According to a 2014 public opinion survey by TransUnion Healthcare, around 54% of Americans are confused by their medical bills. So in this installment of “We Have Too Much Wine on Our Hands,” we will be constructing a drinking game around the arduous task of actually reading and understanding your medical bills. Many of us might label these as junk and move on, but it’s important to read and understand your statements for every procedure to make sure everything is accurate. And what better way to do this than with a stiff drink in hand?
Open a few browser tabs on your computer for referencing medical terms and codes, crack open a cold one or uncork that bottle of red and let’s get down to business.
Three Sips for Fee Finding
Crap! You didn’t shop around for the best price on your medical procedure and you’re stuck with a bunch of additional fees. You had no idea that insurance companies negotiate different costs for things like reading fees after your MRI, and the hospital you chose has a higher demand for this type of procedure so you’re stuck paying more. Take three sips for your healthcare price comparison slip up, and remember that an MRI cost might be less at an outpatient imaging center for next time.
Unload for all the Codes
Are there more than five procedural codes you don’t understand? What’s the code for your MRI and how the heck do you find it? We’re sure your head is spinning already thanks to all the medical jargon, so just go ahead and down the rest of your glass. Now it’s time to brush up on your code knowledge.
Code Cheat Sheet:
- CPT or HCPCS Level I are universal service codes that identify procedures and tests
- HCPCS Level II codes indicate products, supplies and extraneous health services like ambulance services, medical equipment, like prosthetics, or other supplies used outside a physician’s office.
- ICD-10 Codes help to identify every possible diagnosis
- Revenue codes refer to the dollar amount associated with the procedure
Shot for Identified Error
Shucks! You found a billing error in the eagle-eyed (okay, blurry-eyed) skim of your bill. Thank goodness you read that! Perhaps it’s a mistyped value or an incorrect code. Regardless of the error or the reason, it’s important you bring this to the attention of your insurance company…after you take a shot of whatever you have in the back of your freezer. Double shot for no errors at all, because you deserve it.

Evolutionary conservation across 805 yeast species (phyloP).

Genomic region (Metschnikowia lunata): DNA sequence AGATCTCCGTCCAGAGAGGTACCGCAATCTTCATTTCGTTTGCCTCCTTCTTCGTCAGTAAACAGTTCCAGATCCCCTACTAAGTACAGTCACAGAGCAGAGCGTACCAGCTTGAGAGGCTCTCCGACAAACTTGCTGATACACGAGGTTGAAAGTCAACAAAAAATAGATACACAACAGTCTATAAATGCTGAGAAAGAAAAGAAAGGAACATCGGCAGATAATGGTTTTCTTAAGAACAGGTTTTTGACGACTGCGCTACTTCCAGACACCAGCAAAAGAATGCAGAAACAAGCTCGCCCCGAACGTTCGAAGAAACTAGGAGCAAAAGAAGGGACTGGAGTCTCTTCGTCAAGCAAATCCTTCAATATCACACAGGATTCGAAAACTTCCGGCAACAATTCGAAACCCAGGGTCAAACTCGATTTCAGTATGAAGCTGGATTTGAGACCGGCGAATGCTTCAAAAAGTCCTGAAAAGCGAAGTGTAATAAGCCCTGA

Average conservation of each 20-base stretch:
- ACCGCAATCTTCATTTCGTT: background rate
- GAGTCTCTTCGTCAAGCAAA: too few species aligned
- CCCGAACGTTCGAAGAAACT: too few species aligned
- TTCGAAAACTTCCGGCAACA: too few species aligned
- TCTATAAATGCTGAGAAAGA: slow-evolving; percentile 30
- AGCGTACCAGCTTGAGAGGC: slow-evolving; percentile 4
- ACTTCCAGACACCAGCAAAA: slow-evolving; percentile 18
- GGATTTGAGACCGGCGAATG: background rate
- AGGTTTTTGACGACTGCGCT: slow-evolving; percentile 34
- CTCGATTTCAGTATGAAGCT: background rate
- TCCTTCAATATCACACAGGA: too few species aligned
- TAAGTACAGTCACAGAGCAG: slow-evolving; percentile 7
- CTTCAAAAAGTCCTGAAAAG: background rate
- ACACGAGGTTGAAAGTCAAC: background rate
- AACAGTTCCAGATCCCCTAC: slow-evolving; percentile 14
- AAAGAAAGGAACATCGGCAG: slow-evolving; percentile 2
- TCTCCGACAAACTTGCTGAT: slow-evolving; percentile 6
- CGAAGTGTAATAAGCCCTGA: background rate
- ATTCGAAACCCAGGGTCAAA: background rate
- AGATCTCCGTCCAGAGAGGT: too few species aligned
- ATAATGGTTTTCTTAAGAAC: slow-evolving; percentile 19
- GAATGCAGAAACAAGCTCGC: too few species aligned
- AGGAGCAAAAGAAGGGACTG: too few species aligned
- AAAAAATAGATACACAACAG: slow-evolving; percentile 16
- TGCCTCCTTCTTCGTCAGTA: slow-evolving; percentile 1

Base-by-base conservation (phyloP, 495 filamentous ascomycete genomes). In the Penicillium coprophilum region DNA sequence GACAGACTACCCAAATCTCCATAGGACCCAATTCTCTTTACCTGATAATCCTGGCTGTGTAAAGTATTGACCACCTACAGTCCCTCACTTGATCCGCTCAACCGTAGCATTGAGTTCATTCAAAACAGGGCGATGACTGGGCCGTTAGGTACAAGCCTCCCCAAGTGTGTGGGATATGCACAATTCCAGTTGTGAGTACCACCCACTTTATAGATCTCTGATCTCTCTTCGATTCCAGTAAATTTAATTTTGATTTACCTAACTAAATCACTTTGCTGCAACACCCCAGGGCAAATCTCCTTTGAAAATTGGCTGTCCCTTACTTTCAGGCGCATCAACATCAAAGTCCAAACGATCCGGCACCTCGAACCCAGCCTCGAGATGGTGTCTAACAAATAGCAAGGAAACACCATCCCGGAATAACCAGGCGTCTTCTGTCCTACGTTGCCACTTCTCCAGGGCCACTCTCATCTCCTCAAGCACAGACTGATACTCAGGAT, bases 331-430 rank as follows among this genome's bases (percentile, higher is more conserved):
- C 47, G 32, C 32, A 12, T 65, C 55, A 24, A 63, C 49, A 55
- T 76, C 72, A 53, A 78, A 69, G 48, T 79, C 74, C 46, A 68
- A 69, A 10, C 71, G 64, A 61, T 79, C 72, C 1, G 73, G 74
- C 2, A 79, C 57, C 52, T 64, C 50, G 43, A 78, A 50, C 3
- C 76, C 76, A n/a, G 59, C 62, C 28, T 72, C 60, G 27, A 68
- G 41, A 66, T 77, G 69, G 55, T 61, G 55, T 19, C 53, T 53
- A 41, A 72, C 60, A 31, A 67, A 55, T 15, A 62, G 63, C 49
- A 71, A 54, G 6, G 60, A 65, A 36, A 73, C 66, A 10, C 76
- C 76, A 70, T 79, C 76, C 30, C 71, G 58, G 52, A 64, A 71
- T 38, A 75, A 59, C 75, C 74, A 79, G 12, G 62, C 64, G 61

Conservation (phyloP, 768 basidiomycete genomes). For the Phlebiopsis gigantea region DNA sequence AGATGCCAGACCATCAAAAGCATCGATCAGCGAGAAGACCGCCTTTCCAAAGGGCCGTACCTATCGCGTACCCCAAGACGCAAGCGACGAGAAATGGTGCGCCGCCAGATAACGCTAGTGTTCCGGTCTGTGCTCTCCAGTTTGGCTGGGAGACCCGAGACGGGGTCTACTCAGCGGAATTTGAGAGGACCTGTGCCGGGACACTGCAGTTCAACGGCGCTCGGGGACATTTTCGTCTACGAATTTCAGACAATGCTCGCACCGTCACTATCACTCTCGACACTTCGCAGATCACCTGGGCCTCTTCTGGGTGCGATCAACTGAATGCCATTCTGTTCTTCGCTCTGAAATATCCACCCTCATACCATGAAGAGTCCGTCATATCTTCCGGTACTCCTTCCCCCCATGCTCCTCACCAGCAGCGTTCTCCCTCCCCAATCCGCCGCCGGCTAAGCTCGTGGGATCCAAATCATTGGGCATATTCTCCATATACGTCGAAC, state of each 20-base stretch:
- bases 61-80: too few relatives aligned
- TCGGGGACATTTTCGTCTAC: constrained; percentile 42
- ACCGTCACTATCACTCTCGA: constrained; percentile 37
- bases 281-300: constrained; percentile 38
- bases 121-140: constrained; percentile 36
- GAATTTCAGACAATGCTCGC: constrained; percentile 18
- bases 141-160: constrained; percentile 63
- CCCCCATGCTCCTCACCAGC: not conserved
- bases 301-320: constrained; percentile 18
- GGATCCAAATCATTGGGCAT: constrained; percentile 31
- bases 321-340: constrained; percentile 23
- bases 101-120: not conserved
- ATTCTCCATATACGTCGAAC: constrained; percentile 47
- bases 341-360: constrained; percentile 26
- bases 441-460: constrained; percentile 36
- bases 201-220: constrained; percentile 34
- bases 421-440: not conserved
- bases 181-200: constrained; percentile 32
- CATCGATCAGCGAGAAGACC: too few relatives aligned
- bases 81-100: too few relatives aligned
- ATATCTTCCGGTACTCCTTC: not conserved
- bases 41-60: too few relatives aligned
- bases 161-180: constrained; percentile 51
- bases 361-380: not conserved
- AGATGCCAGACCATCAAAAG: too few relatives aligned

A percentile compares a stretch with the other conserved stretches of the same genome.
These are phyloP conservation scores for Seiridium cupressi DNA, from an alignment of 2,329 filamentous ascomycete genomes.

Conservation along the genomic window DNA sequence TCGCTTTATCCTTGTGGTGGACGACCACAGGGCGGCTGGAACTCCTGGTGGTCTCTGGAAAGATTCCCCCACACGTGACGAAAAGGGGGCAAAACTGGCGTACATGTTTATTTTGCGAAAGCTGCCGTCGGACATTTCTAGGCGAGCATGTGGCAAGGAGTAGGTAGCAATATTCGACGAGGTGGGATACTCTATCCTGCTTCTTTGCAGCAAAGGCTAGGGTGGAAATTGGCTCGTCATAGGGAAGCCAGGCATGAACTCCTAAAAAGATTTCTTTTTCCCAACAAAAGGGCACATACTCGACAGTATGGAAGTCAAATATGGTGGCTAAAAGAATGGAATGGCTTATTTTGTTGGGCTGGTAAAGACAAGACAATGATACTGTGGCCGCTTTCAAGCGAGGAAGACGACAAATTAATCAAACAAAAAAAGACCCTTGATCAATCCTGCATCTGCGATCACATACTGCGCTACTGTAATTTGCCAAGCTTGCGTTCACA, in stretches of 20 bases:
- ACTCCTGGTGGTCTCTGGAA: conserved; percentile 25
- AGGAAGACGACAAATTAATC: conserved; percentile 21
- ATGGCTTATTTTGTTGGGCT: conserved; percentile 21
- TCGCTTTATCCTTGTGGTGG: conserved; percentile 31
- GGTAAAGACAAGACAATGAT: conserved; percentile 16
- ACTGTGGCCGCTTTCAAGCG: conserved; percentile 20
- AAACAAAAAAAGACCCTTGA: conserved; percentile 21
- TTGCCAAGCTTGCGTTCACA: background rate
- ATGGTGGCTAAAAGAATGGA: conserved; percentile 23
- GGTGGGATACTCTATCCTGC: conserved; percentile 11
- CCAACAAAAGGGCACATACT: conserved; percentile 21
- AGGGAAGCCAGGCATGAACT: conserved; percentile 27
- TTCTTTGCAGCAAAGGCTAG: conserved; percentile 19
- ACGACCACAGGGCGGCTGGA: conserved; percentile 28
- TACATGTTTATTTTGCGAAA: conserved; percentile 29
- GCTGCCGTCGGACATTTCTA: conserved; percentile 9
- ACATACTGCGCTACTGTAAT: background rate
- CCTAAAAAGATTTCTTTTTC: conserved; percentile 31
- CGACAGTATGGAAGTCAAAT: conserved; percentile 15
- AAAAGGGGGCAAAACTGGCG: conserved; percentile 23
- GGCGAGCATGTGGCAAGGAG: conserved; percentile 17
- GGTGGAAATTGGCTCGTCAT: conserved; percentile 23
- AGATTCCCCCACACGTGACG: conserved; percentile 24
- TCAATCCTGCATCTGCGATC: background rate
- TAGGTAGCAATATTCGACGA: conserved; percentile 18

Well, sometimes your insurance might not be the best route for getting the best deal. Take a double shot for every self-pay price you find for your MRI procedure that is cheaper than what you have to pay out-of-pocket with your insurance plan. Next time, remember than the cost of MRI without insurance isn’t always as much as you think.
Refill for the Full Bill
In your hazy review, you find that your insurance company did not send the complete bill with itemized services and codes. Now you’ll have to call your insurance representative—who you’ve got on speed dial—and ask him or her for the full bill. Time to refill your glass and pat yourself on the back for being a bill-reading ninja. Cue power music. Press onward.
No Match, Down the Hatch
Your medical bills usually arrive with another document called an Explanation of Benefits (EOB). This document will outline your plan’s coverages. When reviewing your medical bills, compare the bill to your EOB to make sure everything matches. If something doesn’t add up, you’re in for one big swig from your drink of choice.
The Add Up Round Up
If everything adds up at the bottom of your bill, your charges are not being disputed and you feel everything is fair, it’s time to clean up. Take your last few sips, wash out your glass and congratulate yourself for being proactive about negotiating lower health care costs.
There is no rest for the wicked when it comes to adequately reviewing and monitoring your medical bills. And let’s just be honest, it’s probably more fun to watch paint dry. So try out our medical bill drinking game next time and get your buzz on while managing your medical costs like a boss.
**Save On Medical recommends that you drink responsibly and you enjoy alcohol only in moderation. (That means this article is a joke, please don’t really play this game!) You should not consume alcoholic beverages if you are not 21 years of age or older (play with Gatorade instead) and if you’re experiencing health issues, you should consult your physician to determine if you’re healthy enough to drink.**